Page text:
Find Your Successor PLEASE!


By Danniel Wexler and Phil Calhoun

How do I keep and protect what I have built? How do I create value that someone would purchase? How do I sell or transfer my business when I am ready? Brokers who build a book of business need to think like any business owner and consider these questions. We found the answer: “Find your successor, please!”

We came to this conclusion when a few years back we set out to listen to broker’s questions and concerns about protecting their commissions. From the results of ongoing California Broker Magazine surveys, from our continuing education programs on succession planning, and from numerous discussions with carrier and general agency representatives, the clear and consistent planning message we hear is: brokers want control of their commissions while they are active in the business. The unfortunate fact is most brokers fall short when planning how to protect their commissions in all life events, namely death, disability and retirement.

In this article, we outline best practices to protect commissions and explain why a successor is required. We also cover how adding a purchase agreement with a commission protection plan is the ideal model for a comprehensive plan.

“We outline best practices to protect commissions and explain why a successor is required. We also cover how adding a purchase agreement with a commission protection plan is the ideal model for a comprehensive plan.”

~Danniel Wexler

 What brokers told us

From our research we found 90% of brokers want to keep control of their commissions when doing any planning.

In order to develop and implement a commission protection or succession plan, commissions need to stay with the broker as usual during the time a broker is active. However, brokers also report they perceive the cost is high to complete a commission protection plan. Further they see the time needed to find an acceptable successor and complete a written agreement as a burden.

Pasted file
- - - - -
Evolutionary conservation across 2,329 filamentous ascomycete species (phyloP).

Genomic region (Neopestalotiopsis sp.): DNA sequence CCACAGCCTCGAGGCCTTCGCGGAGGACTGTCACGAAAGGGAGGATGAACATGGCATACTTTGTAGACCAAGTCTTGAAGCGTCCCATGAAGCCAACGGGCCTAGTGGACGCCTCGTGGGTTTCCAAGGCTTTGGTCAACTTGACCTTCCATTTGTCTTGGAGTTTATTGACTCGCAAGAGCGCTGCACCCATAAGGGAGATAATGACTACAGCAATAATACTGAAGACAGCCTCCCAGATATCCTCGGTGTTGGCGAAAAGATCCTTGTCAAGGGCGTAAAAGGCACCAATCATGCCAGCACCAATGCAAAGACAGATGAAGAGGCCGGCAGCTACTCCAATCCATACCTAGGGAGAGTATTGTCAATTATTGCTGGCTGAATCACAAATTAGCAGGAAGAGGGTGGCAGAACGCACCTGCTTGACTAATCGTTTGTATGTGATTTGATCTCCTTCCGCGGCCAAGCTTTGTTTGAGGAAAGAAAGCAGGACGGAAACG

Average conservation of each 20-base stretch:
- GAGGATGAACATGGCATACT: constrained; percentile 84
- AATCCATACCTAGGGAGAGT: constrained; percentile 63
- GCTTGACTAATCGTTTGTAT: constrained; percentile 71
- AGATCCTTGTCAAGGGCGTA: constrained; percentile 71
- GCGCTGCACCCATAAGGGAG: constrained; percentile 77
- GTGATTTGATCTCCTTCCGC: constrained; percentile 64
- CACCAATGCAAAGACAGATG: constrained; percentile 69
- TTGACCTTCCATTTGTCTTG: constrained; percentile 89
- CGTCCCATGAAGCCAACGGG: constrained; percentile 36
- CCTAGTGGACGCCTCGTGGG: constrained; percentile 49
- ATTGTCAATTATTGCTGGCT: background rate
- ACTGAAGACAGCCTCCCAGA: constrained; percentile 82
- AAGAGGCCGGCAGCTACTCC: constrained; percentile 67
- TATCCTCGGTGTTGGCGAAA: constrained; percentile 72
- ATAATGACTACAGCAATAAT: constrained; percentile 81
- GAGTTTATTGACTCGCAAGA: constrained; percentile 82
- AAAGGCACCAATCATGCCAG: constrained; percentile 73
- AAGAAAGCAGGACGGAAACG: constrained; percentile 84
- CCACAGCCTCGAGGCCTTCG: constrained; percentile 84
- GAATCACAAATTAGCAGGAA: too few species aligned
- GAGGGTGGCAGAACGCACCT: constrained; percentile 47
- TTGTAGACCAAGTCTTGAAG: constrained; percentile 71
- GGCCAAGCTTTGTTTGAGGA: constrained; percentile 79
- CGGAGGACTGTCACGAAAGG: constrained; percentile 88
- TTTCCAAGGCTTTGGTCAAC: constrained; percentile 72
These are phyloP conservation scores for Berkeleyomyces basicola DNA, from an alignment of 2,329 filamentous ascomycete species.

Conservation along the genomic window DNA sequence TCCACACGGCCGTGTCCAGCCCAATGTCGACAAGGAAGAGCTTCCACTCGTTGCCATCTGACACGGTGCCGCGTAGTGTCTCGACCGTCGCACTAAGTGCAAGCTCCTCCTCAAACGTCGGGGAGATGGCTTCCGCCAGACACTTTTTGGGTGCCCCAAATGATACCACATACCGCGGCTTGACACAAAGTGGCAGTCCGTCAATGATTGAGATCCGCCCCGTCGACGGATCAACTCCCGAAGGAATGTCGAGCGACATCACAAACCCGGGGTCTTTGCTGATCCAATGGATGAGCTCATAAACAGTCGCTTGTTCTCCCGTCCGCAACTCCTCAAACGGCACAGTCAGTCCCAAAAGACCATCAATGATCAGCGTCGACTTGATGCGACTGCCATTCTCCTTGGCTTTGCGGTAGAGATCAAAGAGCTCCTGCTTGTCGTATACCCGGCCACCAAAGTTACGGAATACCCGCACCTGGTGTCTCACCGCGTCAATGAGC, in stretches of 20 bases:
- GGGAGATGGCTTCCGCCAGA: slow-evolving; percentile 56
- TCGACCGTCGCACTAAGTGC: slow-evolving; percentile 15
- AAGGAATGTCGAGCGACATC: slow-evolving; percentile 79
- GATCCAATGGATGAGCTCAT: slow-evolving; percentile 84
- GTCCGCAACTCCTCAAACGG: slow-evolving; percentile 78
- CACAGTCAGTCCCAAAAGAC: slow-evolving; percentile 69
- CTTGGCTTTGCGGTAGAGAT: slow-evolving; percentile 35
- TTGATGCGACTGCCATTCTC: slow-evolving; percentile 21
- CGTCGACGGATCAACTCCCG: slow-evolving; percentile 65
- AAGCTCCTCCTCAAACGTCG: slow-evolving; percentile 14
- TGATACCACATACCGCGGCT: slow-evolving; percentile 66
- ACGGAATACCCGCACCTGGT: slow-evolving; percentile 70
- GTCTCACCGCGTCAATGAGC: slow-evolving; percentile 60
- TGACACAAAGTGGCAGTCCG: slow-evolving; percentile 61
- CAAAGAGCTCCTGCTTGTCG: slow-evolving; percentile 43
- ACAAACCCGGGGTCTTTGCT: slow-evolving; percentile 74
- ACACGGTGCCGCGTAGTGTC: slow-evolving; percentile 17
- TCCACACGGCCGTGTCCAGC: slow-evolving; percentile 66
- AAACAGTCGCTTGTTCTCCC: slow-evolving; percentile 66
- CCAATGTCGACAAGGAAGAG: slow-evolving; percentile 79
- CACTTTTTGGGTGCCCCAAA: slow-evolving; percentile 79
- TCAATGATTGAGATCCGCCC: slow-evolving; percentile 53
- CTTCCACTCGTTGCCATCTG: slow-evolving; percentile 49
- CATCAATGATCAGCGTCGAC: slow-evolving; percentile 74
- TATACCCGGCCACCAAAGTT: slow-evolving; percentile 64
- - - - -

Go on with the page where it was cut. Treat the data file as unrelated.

Surveys show the majority of brokers surveyed have not completed a written plan to protect their commissions. This is a prime example that failing to plan leads to a plan to fail. These results are not surprising especially when brokers share how common it is to feel paralyzed about doing planning work. Complicating the planning process is the fact that even when a broker begins to work on their plan they seldom complete the process. Mostly this failure to finish is due to starting and stopping the process over and over.

Business owners particularly fall short when it comes to planning business succession. Health brokers and other business owners procrastinate about exit planning and instead tend to rely on hope: hope that a relative will join them; hope they stay healthy and active until they choose to stop working; and hope that carriers will step in and pay their loved ones. Hope is not a plan to count on—it is actually a plan to fail.

The best practice is to work with trusted advisors who can help with the planning process. Brokers who work with a professional are able to get started in the right direction and keep progressing so they can complete and then update their plan annually.

Your plan should focus on:

  1. Controlling commission
  2. Protecting commission in all life events
  3. Making the book of business as valuable as possible to a future buyer

Still not motivated? These facts should persuade you

Fact: To keep commissions coming in, brokers at the least need to stay alive and healthy, renew their license, and recertify annually with carriers and America’s Health Insurance Plans (AHIP).

Reality: Brokers who wait too long can lose it all, leaving loved ones with the double grief of dealing with their feelings of losing YOU and the fact that no income will be transferred from your book of business to their bank account. All of this can be avoided.

Solution: Find Your Successor: Brokers, especially solo brokers, need to understand the role a successor plays in commission protection. A successor is an individual or agency who agrees to help the broker continue to receive their commission payments when the broker experiences a life event that threatens the loss or lapse of commissions.

Our research shows the most common concern is how to find a successor agent or agency.

FACT: The chief concern of brokers is loss of control of their commissions. The truth is, failure to complete a commission protection plan can result in losing most if not all commissions by acting too late.

For many brokers the only plan they have is to keep working as long as possible. Some think they will get around to commission protection planning someday. Failing to have a plan to protect commissions is to plan to fail. Failure to plan is 100% guaranteed to lose 100% of your commissions. (Mike – This is another pull quote indicated by author)

Action Plan: To complete a commission protection plan, you need a successor broker or agency that you or your loved ones can transfer commissions to upon your death or in the case of a disability. A successor is someone who is licensed, can be trusted, matches your financial and client service style, is contracted with the carriers you received commissions from and if necessary is certified with AHIP and the carriers. You and your successor will need to complete a written agreement that you update annually.

Succession Plan Best Practices
Given all our research, a best practice plan would include the following: